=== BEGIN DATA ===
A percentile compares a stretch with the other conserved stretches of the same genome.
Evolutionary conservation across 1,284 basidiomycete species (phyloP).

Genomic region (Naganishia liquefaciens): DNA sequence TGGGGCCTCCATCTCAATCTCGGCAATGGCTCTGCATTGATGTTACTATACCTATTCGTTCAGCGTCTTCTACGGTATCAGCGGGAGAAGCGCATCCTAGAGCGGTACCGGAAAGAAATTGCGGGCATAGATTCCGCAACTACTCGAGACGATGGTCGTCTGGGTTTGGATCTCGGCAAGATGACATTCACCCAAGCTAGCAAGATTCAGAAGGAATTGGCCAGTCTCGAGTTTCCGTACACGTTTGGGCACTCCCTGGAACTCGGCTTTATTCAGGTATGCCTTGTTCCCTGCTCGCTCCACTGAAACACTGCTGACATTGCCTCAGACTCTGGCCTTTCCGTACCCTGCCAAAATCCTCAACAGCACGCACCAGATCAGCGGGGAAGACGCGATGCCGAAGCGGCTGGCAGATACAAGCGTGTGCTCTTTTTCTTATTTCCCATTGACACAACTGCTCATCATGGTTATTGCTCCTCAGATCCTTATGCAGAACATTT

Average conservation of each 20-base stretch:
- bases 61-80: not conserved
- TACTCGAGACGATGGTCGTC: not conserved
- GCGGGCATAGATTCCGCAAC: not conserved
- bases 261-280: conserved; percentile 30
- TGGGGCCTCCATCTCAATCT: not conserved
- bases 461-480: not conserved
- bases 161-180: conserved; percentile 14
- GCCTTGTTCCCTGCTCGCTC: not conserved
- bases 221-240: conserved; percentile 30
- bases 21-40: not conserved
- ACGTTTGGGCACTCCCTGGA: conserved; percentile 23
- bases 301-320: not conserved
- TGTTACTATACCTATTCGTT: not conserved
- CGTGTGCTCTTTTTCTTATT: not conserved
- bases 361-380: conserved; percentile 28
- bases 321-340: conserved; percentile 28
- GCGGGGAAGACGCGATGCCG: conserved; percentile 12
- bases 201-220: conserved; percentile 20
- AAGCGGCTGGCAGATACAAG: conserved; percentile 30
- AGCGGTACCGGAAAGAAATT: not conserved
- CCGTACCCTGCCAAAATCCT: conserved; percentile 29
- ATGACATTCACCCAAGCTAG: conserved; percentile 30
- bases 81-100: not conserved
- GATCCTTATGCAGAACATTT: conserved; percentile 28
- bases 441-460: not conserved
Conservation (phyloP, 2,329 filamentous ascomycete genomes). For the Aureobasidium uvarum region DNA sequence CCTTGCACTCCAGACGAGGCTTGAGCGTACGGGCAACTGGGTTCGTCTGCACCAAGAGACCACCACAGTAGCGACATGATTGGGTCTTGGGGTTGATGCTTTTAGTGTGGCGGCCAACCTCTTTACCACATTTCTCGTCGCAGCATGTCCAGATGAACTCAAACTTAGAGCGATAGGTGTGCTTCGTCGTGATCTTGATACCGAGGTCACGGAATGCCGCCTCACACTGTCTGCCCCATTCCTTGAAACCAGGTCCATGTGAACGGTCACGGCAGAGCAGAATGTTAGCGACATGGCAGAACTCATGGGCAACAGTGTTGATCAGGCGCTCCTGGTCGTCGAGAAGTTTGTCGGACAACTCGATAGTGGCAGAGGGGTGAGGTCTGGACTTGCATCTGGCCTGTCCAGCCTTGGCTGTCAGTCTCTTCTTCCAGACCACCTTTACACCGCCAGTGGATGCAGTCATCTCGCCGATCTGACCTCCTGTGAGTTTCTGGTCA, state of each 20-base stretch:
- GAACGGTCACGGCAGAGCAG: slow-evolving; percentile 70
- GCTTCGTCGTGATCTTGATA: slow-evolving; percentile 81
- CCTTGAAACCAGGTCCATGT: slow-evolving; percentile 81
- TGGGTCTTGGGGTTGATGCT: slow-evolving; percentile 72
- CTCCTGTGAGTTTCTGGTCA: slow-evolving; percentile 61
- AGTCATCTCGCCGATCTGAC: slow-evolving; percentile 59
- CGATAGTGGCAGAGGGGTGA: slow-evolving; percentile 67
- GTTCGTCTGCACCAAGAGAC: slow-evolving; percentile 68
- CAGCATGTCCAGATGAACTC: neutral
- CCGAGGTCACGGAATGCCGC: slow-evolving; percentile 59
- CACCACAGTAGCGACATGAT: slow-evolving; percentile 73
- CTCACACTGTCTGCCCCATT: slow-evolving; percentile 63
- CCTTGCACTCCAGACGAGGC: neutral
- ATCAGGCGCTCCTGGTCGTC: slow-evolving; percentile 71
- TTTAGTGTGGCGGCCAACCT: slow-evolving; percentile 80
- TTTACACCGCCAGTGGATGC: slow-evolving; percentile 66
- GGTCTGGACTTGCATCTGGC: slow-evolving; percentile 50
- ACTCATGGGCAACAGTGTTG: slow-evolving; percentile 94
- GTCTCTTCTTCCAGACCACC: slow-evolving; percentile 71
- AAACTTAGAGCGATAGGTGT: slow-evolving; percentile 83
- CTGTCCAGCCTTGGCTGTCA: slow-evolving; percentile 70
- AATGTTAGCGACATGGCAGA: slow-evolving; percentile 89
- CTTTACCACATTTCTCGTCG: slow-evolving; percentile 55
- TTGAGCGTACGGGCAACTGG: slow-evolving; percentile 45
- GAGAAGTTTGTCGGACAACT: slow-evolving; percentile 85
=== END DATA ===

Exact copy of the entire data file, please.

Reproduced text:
A percentile compares a stretch with the other conserved stretches of the same genome.
Evolutionary conservation across 1,284 basidiomycete species (phyloP).

Genomic region (Naganishia liquefaciens): DNA sequence TGGGGCCTCCATCTCAATCTCGGCAATGGCTCTGCATTGATGTTACTATACCTATTCGTTCAGCGTCTTCTACGGTATCAGCGGGAGAAGCGCATCCTAGAGCGGTACCGGAAAGAAATTGCGGGCATAGATTCCGCAACTACTCGAGACGATGGTCGTCTGGGTTTGGATCTCGGCAAGATGACATTCACCCAAGCTAGCAAGATTCAGAAGGAATTGGCCAGTCTCGAGTTTCCGTACACGTTTGGGCACTCCCTGGAACTCGGCTTTATTCAGGTATGCCTTGTTCCCTGCTCGCTCCACTGAAACACTGCTGACATTGCCTCAGACTCTGGCCTTTCCGTACCCTGCCAAAATCCTCAACAGCACGCACCAGATCAGCGGGGAAGACGCGATGCCGAAGCGGCTGGCAGATACAAGCGTGTGCTCTTTTTCTTATTTCCCATTGACACAACTGCTCATCATGGTTATTGCTCCTCAGATCCTTATGCAGAACATTT

Average conservation of each 20-base stretch:
- bases 61-80: not conserved
- TACTCGAGACGATGGTCGTC: not conserved
- GCGGGCATAGATTCCGCAAC: not conserved
- bases 261-280: conserved; percentile 30
- TGGGGCCTCCATCTCAATCT: not conserved
- bases 461-480: not conserved
- bases 161-180: conserved; percentile 14
- GCCTTGTTCCCTGCTCGCTC: not conserved
- bases 221-240: conserved; percentile 30
- bases 21-40: not conserved
- ACGTTTGGGCACTCCCTGGA: conserved; percentile 23
- bases 301-320: not conserved
- TGTTACTATACCTATTCGTT: not conserved
- CGTGTGCTCTTTTTCTTATT: not conserved
- bases 361-380: conserved; percentile 28
- bases 321-340: conserved; percentile 28
- GCGGGGAAGACGCGATGCCG: conserved; percentile 12
- bases 201-220: conserved; percentile 20
- AAGCGGCTGGCAGATACAAG: conserved; percentile 30
- AGCGGTACCGGAAAGAAATT: not conserved
- CCGTACCCTGCCAAAATCCT: conserved; percentile 29
- ATGACATTCACCCAAGCTAG: conserved; percentile 30
- bases 81-100: not conserved
- GATCCTTATGCAGAACATTT: conserved; percentile 28
- bases 441-460: not conserved
Conservation (phyloP, 2,329 filamentous ascomycete genomes). For the Aureobasidium uvarum region DNA sequence CCTTGCACTCCAGACGAGGCTTGAGCGTACGGGCAACTGGGTTCGTCTGCACCAAGAGACCACCACAGTAGCGACATGATTGGGTCTTGGGGTTGATGCTTTTAGTGTGGCGGCCAACCTCTTTACCACATTTCTCGTCGCAGCATGTCCAGATGAACTCAAACTTAGAGCGATAGGTGTGCTTCGTCGTGATCTTGATACCGAGGTCACGGAATGCCGCCTCACACTGTCTGCCCCATTCCTTGAAACCAGGTCCATGTGAACGGTCACGGCAGAGCAGAATGTTAGCGACATGGCAGAACTCATGGGCAACAGTGTTGATCAGGCGCTCCTGGTCGTCGAGAAGTTTGTCGGACAACTCGATAGTGGCAGAGGGGTGAGGTCTGGACTTGCATCTGGCCTGTCCAGCCTTGGCTGTCAGTCTCTTCTTCCAGACCACCTTTACACCGCCAGTGGATGCAGTCATCTCGCCGATCTGACCTCCTGTGAGTTTCTGGTCA, state of each 20-base stretch:
- GAACGGTCACGGCAGAGCAG: slow-evolving; percentile 70
- GCTTCGTCGTGATCTTGATA: slow-evolving; percentile 81
- CCTTGAAACCAGGTCCATGT: slow-evolving; percentile 81
- TGGGTCTTGGGGTTGATGCT: slow-evolving; percentile 72
- CTCCTGTGAGTTTCTGGTCA: slow-evolving; percentile 61
- AGTCATCTCGCCGATCTGAC: slow-evolving; percentile 59
- CGATAGTGGCAGAGGGGTGA: slow-evolving; percentile 67
- GTTCGTCTGCACCAAGAGAC: slow-evolving; percentile 68
- CAGCATGTCCAGATGAACTC: neutral
- CCGAGGTCACGGAATGCCGC: slow-evolving; percentile 59
- CACCACAGTAGCGACATGAT: slow-evolving; percentile 73
- CTCACACTGTCTGCCCCATT: slow-evolving; percentile 63
- CCTTGCACTCCAGACGAGGC: neutral
- ATCAGGCGCTCCTGGTCGTC: slow-evolving; percentile 71
- TTTAGTGTGGCGGCCAACCT: slow-evolving; percentile 80
- TTTACACCGCCAGTGGATGC: slow-evolving; percentile 66
- GGTCTGGACTTGCATCTGGC: slow-evolving; percentile 50
- ACTCATGGGCAACAGTGTTG: slow-evolving; percentile 94
- GTCTCTTCTTCCAGACCACC: slow-evolving; percentile 71
- AAACTTAGAGCGATAGGTGT: slow-evolving; percentile 83
- CTGTCCAGCCTTGGCTGTCA: slow-evolving; percentile 70
- AATGTTAGCGACATGGCAGA: slow-evolving; percentile 89
- CTTTACCACATTTCTCGTCG: slow-evolving; percentile 55
- TTGAGCGTACGGGCAACTGG: slow-evolving; percentile 45
- GAGAAGTTTGTCGGACAACT: slow-evolving; percentile 85